•⇔•  But the results are quietly compelling. Using her homemade steampunk synthesiser, she’s able to sound like a Bontempi organ, a wheezy accordion, a zither and the percussion section of an orchestra. Her aim was to conjure up the sound of 19th~century Oslo, but the tracks on Sult sometimes nod towards Steve Reich~style organ minimalism (Den spraettende), Ennio Morricone soundtracks (En traflis a tygge pa), folksy ballads (Sja, Amioda) and breathy, effects~laden folktronica (Et hvitt fyrtarn). Crucially, Ratkje can also write strong, vocal~led songs, such as Sayago and Oine Som Rasilke, that transform this collection from background music into something that stands alone as a compelling album in its own right.
Boomkat Product Review:
•⇔•  Maja S.K. Ratkje’s spellbinding ‘Sult’ is based on her soundtrack for the ballet suite by Jo Stromgren for the Norwegian national ballet. Leading on from her previous solo LP ‘Crepuscular Hour’, Ratkje is here accompanied by a wildly modified, out~of~tune pump organ in 9 wonderous songs that attest to her non pareil, improvisational brilliance.
•⇔•  Stemming from the ballet adaptation of ‘Sult’, Knut Hamsen’s classic novel about a starving writer in late 19th century Kristiania (now Oslo), Maja’s treatment closely follows its themes in the lyrics and music, but works as a distinctive document in its own right. Under song titles taken from the novel, Maja unfurls surreal, anachronistic scenes akin to a steampunk echo of olde Oslo.
•⇔•  Using an era~appropriate pump organ rigged with metal and PVC tubes, and a wind machine built in, along with resin threads, metal and glass percussion and bow — which she had to learn to play before recording — Maja regales the narration with a fine but beautifully loose grasp of her instrument’s chaotic analog nature, skilfully harmonising with her own, incredible vocal abilities.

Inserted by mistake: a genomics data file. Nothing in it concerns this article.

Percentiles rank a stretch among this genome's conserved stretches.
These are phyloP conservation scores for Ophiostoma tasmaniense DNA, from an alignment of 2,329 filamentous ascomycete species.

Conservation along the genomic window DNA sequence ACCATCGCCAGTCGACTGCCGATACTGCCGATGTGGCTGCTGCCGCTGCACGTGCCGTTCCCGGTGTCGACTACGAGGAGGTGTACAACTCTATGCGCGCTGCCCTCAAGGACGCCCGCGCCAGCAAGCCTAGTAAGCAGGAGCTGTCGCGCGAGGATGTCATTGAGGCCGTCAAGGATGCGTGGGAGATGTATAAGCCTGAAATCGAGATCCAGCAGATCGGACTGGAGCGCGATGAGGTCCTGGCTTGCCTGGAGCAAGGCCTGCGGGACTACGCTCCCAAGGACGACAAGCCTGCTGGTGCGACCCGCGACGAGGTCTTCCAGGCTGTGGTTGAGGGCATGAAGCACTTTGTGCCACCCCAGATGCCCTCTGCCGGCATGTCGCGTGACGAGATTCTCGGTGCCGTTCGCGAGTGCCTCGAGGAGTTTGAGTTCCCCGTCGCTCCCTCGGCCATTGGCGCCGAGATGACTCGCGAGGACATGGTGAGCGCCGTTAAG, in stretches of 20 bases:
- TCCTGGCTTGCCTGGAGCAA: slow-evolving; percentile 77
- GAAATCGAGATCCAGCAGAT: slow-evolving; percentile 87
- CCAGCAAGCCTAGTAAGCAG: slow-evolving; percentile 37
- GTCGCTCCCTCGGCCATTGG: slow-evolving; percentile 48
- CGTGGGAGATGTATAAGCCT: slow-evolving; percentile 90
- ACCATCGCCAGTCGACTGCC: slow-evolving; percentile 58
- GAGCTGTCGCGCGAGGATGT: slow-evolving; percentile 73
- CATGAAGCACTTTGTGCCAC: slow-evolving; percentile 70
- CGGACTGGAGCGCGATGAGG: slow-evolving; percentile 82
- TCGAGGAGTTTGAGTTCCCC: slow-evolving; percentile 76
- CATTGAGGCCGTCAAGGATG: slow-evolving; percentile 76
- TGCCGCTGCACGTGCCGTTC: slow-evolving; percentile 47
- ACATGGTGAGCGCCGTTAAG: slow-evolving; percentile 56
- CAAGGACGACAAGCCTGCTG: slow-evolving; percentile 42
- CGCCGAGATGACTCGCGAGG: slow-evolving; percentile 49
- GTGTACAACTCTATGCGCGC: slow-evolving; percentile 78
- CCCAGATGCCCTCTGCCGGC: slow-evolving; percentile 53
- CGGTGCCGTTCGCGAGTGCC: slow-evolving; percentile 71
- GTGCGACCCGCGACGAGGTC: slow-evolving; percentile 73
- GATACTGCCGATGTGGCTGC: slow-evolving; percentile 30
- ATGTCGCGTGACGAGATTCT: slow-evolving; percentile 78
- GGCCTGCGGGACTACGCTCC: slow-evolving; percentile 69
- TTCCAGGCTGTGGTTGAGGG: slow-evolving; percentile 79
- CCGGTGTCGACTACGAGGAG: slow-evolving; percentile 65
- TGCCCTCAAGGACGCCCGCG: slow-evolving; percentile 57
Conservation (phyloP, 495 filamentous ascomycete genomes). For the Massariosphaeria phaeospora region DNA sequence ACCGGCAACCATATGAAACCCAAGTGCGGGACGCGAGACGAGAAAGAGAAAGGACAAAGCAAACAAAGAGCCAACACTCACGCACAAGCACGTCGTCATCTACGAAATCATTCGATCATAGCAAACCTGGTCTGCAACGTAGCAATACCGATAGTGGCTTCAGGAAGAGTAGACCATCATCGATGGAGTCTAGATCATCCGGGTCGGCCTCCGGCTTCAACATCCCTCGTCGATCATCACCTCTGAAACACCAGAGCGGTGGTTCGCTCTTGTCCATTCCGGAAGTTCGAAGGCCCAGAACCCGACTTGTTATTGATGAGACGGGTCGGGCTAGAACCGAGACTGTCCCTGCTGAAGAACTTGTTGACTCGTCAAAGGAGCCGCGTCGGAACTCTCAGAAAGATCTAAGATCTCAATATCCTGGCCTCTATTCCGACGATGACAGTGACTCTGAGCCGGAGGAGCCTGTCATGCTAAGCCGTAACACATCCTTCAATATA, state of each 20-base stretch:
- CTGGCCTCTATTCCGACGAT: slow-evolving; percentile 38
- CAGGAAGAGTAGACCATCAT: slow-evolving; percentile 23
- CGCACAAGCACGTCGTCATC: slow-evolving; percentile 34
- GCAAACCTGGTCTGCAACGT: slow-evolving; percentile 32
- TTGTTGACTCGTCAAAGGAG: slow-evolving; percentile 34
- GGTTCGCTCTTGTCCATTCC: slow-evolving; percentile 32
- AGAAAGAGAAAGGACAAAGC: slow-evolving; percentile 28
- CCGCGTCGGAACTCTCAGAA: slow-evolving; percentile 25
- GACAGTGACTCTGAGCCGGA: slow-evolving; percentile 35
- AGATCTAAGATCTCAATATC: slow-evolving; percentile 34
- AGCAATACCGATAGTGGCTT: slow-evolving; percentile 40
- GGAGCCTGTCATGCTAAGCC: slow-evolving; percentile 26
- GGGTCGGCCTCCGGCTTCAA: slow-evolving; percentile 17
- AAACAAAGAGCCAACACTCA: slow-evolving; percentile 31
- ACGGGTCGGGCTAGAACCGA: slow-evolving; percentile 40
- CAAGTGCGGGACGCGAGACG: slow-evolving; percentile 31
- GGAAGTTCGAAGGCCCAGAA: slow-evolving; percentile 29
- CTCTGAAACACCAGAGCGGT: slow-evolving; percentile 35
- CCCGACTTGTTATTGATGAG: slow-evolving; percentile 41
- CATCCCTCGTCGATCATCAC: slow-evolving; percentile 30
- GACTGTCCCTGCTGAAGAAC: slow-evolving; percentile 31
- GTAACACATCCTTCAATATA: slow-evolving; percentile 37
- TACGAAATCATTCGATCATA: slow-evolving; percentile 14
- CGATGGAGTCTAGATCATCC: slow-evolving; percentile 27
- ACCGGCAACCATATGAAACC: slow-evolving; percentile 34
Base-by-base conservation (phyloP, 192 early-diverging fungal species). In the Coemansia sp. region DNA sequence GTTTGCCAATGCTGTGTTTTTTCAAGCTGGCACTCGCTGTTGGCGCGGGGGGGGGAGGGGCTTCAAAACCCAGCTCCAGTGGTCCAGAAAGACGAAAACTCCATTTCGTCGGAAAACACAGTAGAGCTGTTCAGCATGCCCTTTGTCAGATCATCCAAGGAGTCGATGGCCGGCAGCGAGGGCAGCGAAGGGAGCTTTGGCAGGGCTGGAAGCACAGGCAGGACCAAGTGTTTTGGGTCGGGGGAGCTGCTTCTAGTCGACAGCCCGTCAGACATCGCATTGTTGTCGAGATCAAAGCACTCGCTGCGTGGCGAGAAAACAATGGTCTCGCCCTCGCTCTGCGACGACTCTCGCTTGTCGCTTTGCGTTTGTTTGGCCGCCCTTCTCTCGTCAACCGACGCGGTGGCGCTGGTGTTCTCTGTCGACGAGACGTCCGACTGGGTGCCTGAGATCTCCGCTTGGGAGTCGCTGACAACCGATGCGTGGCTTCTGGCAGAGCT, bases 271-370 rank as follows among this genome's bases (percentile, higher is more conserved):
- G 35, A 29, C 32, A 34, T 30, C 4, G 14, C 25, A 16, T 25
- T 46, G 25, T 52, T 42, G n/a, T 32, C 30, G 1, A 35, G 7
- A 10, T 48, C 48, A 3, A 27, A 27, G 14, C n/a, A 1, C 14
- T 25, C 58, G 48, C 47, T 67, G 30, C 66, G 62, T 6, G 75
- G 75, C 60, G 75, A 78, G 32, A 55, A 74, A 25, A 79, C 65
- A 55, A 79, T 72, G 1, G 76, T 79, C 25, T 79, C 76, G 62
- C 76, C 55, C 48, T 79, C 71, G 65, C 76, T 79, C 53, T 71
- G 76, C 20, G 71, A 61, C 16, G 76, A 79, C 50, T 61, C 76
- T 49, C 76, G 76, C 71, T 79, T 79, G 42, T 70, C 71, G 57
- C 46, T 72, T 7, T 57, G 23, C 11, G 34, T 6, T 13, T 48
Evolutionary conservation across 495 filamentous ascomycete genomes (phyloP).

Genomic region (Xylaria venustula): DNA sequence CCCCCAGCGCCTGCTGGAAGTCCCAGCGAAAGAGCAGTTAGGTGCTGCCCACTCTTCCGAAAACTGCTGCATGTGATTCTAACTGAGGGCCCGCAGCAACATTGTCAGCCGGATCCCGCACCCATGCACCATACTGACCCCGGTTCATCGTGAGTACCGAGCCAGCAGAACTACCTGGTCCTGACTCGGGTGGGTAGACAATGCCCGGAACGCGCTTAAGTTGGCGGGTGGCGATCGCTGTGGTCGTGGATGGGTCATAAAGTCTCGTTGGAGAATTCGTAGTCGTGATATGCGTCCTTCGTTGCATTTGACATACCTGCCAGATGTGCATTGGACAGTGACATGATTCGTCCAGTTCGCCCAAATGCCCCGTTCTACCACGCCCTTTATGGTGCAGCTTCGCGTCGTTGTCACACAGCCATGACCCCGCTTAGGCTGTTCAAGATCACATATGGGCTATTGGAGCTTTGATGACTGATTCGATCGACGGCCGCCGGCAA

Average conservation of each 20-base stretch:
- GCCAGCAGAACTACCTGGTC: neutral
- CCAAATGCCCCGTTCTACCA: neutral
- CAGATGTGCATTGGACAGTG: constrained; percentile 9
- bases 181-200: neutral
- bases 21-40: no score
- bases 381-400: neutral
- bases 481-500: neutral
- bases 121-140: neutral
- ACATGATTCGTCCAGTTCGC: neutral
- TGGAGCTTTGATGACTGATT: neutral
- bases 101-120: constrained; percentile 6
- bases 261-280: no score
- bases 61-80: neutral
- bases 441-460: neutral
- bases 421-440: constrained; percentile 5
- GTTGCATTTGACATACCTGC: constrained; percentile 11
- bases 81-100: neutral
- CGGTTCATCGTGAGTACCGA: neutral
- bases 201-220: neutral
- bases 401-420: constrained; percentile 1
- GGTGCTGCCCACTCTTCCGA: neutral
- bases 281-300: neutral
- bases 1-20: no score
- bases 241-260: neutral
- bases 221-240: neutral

•⇔•  Despite having never read the book or visited Oslo, Maja’s music and singing takes us right there, to the same cold cobbled streets where Hamsen wrote his semi~autobiographical account of a starving artist trying to make it, and where you might encounter images that gave rise to Edvard Munch’s ’Skrik’ [1893]. Through the resilience of her voice and the queasy, off~kilter shanty feel of the pump organ, Maja most romantically and acutely connotes that atmosphere with the timeless charm of a bard, troubadour or dramaturgist, or quite simply the ambiguous, dreamy nature of the most potent art.
•⇔•  An artistic interpretation of professor Signe Kjelstrup’s work on energy conversion, corresponding to an article including the same wording which was published in Chemical Engineering Science 60 (2005) by the authors Eivind Johannessen and Signe Kjelstrup.
•⇔•  A live version is optionally accompanied by videos edited by Ratkje based upon footage from the scientific work of Kjelstrup’s collegues Bjornar Sandnes, David James, Clovis Sauzaret, Knut Jorgen Maloy and Grunde Lovoll.
•⇔•  ... Costume designer Bregje van Balen. Lighting designer Stephen Rolfe. Dancers Silas Henriksen, Julie Gard.
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John Fordham ⌊Thu 31 Aug 2017 19.20 BST⌋ Score: ★★★